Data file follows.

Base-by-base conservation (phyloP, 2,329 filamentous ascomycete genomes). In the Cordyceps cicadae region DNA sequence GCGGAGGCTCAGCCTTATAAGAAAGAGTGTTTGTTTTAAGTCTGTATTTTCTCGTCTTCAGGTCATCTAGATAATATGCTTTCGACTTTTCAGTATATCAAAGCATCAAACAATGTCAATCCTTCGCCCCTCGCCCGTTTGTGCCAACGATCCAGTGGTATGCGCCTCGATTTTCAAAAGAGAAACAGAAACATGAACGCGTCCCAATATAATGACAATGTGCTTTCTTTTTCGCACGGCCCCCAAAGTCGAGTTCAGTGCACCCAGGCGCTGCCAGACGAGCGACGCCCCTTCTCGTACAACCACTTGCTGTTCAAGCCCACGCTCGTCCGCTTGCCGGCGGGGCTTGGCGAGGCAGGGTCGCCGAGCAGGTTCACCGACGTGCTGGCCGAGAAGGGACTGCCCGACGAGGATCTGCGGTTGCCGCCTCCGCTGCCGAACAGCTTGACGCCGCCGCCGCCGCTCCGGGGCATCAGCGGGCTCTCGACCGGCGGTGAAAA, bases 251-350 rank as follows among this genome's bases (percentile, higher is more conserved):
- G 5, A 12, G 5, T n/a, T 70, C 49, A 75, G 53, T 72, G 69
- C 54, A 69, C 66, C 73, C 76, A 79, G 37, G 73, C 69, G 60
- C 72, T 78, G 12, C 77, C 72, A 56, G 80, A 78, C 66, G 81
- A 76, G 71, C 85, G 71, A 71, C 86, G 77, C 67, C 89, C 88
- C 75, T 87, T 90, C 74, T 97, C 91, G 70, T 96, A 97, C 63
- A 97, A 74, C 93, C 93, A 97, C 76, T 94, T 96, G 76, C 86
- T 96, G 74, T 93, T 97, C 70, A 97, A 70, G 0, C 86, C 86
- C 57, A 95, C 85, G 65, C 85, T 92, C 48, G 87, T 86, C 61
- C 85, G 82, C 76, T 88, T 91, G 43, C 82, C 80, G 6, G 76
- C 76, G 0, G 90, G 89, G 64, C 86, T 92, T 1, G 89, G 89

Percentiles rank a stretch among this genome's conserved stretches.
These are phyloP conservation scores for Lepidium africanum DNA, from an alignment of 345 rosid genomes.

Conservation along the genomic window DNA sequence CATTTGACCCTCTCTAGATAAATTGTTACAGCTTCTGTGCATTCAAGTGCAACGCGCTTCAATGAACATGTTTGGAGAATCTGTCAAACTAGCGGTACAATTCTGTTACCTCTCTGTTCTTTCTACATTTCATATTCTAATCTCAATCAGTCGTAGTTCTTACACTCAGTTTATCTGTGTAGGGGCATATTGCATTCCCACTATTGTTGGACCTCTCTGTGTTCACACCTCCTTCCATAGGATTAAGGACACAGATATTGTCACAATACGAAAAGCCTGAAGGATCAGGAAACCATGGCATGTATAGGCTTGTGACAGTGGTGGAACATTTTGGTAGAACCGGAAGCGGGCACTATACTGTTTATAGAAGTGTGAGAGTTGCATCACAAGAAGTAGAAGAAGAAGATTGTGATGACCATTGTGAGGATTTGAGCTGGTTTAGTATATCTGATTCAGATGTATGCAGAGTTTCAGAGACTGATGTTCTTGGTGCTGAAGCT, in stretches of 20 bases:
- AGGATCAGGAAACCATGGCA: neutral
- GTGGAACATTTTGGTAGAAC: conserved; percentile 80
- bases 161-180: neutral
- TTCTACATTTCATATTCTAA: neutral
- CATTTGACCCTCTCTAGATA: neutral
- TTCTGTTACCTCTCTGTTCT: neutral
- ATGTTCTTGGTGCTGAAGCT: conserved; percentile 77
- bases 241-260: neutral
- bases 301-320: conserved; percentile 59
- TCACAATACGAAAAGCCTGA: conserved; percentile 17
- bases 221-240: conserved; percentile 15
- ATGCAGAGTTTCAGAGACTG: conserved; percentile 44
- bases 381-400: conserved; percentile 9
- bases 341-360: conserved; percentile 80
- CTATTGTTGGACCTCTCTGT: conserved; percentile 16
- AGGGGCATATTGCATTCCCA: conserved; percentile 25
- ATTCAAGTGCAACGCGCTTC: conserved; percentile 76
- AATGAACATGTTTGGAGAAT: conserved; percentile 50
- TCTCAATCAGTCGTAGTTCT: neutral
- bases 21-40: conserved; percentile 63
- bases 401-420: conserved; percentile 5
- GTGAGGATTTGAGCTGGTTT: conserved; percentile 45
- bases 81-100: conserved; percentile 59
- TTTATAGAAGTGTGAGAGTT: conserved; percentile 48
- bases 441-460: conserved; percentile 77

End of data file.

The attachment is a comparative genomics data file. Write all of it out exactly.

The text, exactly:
Base-by-base conservation (phyloP, 2,329 filamentous ascomycete genomes). In the Cordyceps cicadae region DNA sequence GCGGAGGCTCAGCCTTATAAGAAAGAGTGTTTGTTTTAAGTCTGTATTTTCTCGTCTTCAGGTCATCTAGATAATATGCTTTCGACTTTTCAGTATATCAAAGCATCAAACAATGTCAATCCTTCGCCCCTCGCCCGTTTGTGCCAACGATCCAGTGGTATGCGCCTCGATTTTCAAAAGAGAAACAGAAACATGAACGCGTCCCAATATAATGACAATGTGCTTTCTTTTTCGCACGGCCCCCAAAGTCGAGTTCAGTGCACCCAGGCGCTGCCAGACGAGCGACGCCCCTTCTCGTACAACCACTTGCTGTTCAAGCCCACGCTCGTCCGCTTGCCGGCGGGGCTTGGCGAGGCAGGGTCGCCGAGCAGGTTCACCGACGTGCTGGCCGAGAAGGGACTGCCCGACGAGGATCTGCGGTTGCCGCCTCCGCTGCCGAACAGCTTGACGCCGCCGCCGCCGCTCCGGGGCATCAGCGGGCTCTCGACCGGCGGTGAAAA, bases 251-350 rank as follows among this genome's bases (percentile, higher is more conserved):
- G 5, A 12, G 5, T n/a, T 70, C 49, A 75, G 53, T 72, G 69
- C 54, A 69, C 66, C 73, C 76, A 79, G 37, G 73, C 69, G 60
- C 72, T 78, G 12, C 77, C 72, A 56, G 80, A 78, C 66, G 81
- A 76, G 71, C 85, G 71, A 71, C 86, G 77, C 67, C 89, C 88
- C 75, T 87, T 90, C 74, T 97, C 91, G 70, T 96, A 97, C 63
- A 97, A 74, C 93, C 93, A 97, C 76, T 94, T 96, G 76, C 86
- T 96, G 74, T 93, T 97, C 70, A 97, A 70, G 0, C 86, C 86
- C 57, A 95, C 85, G 65, C 85, T 92, C 48, G 87, T 86, C 61
- C 85, G 82, C 76, T 88, T 91, G 43, C 82, C 80, G 6, G 76
- C 76, G 0, G 90, G 89, G 64, C 86, T 92, T 1, G 89, G 89

Percentiles rank a stretch among this genome's conserved stretches.
These are phyloP conservation scores for Lepidium africanum DNA, from an alignment of 345 rosid genomes.

Conservation along the genomic window DNA sequence CATTTGACCCTCTCTAGATAAATTGTTACAGCTTCTGTGCATTCAAGTGCAACGCGCTTCAATGAACATGTTTGGAGAATCTGTCAAACTAGCGGTACAATTCTGTTACCTCTCTGTTCTTTCTACATTTCATATTCTAATCTCAATCAGTCGTAGTTCTTACACTCAGTTTATCTGTGTAGGGGCATATTGCATTCCCACTATTGTTGGACCTCTCTGTGTTCACACCTCCTTCCATAGGATTAAGGACACAGATATTGTCACAATACGAAAAGCCTGAAGGATCAGGAAACCATGGCATGTATAGGCTTGTGACAGTGGTGGAACATTTTGGTAGAACCGGAAGCGGGCACTATACTGTTTATAGAAGTGTGAGAGTTGCATCACAAGAAGTAGAAGAAGAAGATTGTGATGACCATTGTGAGGATTTGAGCTGGTTTAGTATATCTGATTCAGATGTATGCAGAGTTTCAGAGACTGATGTTCTTGGTGCTGAAGCT, in stretches of 20 bases:
- AGGATCAGGAAACCATGGCA: neutral
- GTGGAACATTTTGGTAGAAC: conserved; percentile 80
- bases 161-180: neutral
- TTCTACATTTCATATTCTAA: neutral
- CATTTGACCCTCTCTAGATA: neutral
- TTCTGTTACCTCTCTGTTCT: neutral
- ATGTTCTTGGTGCTGAAGCT: conserved; percentile 77
- bases 241-260: neutral
- bases 301-320: conserved; percentile 59
- TCACAATACGAAAAGCCTGA: conserved; percentile 17
- bases 221-240: conserved; percentile 15
- ATGCAGAGTTTCAGAGACTG: conserved; percentile 44
- bases 381-400: conserved; percentile 9
- bases 341-360: conserved; percentile 80
- CTATTGTTGGACCTCTCTGT: conserved; percentile 16
- AGGGGCATATTGCATTCCCA: conserved; percentile 25
- ATTCAAGTGCAACGCGCTTC: conserved; percentile 76
- AATGAACATGTTTGGAGAAT: conserved; percentile 50
- TCTCAATCAGTCGTAGTTCT: neutral
- bases 21-40: conserved; percentile 63
- bases 401-420: conserved; percentile 5
- GTGAGGATTTGAGCTGGTTT: conserved; percentile 45
- bases 81-100: conserved; percentile 59
- TTTATAGAAGTGTGAGAGTT: conserved; percentile 48
- bases 441-460: conserved; percentile 77